Even before it became an important tenet of Modern Agile, we could see it in action. And we found it as THE most important factor in changing organisational culture.

In our case, leadership showed trust in the employees. At the time of joining company, people used to remain in their shells (and rightly so) and skeptical as trust is not a common sight in organisations. But then later, they used to open up and used to speak their mind in all forums.

Employees were encouraged to consider organisation like a clean slate. They could write on it whatever they want as long as it brings improvement in status quo and a group of colleagues are convinced about the idea.

If anybody felt uncomfortable the way things are working in the organization, he could initiate a discussion in the company around the change and if idea makes sense, it gets implemented.

Self Healing Teams

The biggest casualty of such organisational culture were people who were out of touch from hands-on work and struggled in finding their right place in such a culture. From the day 1, it was evident to them as well that there was not much difference between them and junior team members when it comes to contributions towards a project. Eventually many such people left and joined other hierarchical organisations.

Team imposed the penalty for late-coming team-members during daily Scrum calls. As a team, they agreed to pay a fine if they are late. They used the collected funds to have a party later.

Considering all mentioned above, it was not a surprise to see a big focus on the following mantra in the teams.

“Scratch your own itch. If it’s itching you hard, fix it.”

Scratch your own itch

The essence is – people were encouraged to come up with solutions and actions to execute, instead of just listing problems.

The result was a huge leap change in the mindset, e.g. one of the team-members observed that CI build is broken as he started his day. The first reaction was to fix the build and then informing the team about it instead of just informing the team that build is broken.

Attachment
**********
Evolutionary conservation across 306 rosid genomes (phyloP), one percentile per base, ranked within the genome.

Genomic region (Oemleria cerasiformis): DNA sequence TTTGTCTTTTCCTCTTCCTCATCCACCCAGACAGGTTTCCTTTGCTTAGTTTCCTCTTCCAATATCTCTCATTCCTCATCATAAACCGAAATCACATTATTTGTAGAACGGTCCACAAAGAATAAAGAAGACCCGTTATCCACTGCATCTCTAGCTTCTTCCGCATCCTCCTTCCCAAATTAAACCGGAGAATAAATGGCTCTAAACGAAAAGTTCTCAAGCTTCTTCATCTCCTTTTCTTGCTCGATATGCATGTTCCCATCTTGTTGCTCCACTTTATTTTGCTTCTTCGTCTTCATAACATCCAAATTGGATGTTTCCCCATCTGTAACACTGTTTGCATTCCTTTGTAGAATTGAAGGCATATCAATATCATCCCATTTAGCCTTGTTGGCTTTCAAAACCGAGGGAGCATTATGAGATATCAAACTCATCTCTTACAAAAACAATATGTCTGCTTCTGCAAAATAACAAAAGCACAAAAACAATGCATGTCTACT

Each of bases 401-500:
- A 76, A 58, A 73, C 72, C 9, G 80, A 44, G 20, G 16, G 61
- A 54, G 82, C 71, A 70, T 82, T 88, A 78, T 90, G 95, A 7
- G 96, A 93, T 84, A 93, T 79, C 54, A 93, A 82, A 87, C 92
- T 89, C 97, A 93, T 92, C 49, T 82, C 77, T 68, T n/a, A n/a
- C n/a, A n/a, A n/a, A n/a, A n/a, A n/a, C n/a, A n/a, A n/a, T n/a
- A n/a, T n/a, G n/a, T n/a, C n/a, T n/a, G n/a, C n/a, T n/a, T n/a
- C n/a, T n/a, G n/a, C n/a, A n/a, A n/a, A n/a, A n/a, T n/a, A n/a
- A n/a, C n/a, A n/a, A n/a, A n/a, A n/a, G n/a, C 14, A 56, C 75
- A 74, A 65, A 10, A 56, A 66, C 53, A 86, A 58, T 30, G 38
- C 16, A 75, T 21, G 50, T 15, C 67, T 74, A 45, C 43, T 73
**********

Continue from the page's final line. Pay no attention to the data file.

Similarly, if someone observed that quality of a particular piece of code is bad. Instead of again complaining about the quality, he was expected to fix the problem and then later inform the team.


With that experience in hand, I could fairly see why people struggle in a multi-cultural setup and find difficult to move away from their cultural habits.

Having said what I mentioned above, though habits are comparatively easier to unlearn with organisational cultural change, basic cultural emotions still remain same. For instance, a dutch guy speaking his mind in a very straight-forward way, not caring how others may feel, may have an undesired impact on Asian teams as they tend to take it seriously.

Again such things can be mitigated if team-members collocate for some time and work with each other. That helps in knowing each other and understanding cultural nuances which may be difficult to explain.

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{ 1 comment… read it below or add one }

Narendra October 4, 2017 at 11:31 am

I slightly not agree with thought, above probably only comes in when people are not well prepared before having any calls/meeting/planning/retrospective. If you are well prepared about agenda, then you don’t face such issues.

I agree, there is no senior/junior in team and everyone has to have his/her own say but that’s does not mean, 10 people start responding to a question asked by client, so there has to be a driver but driver should give chance to every individual to share their own thoughts as well….

That’s my personal thought.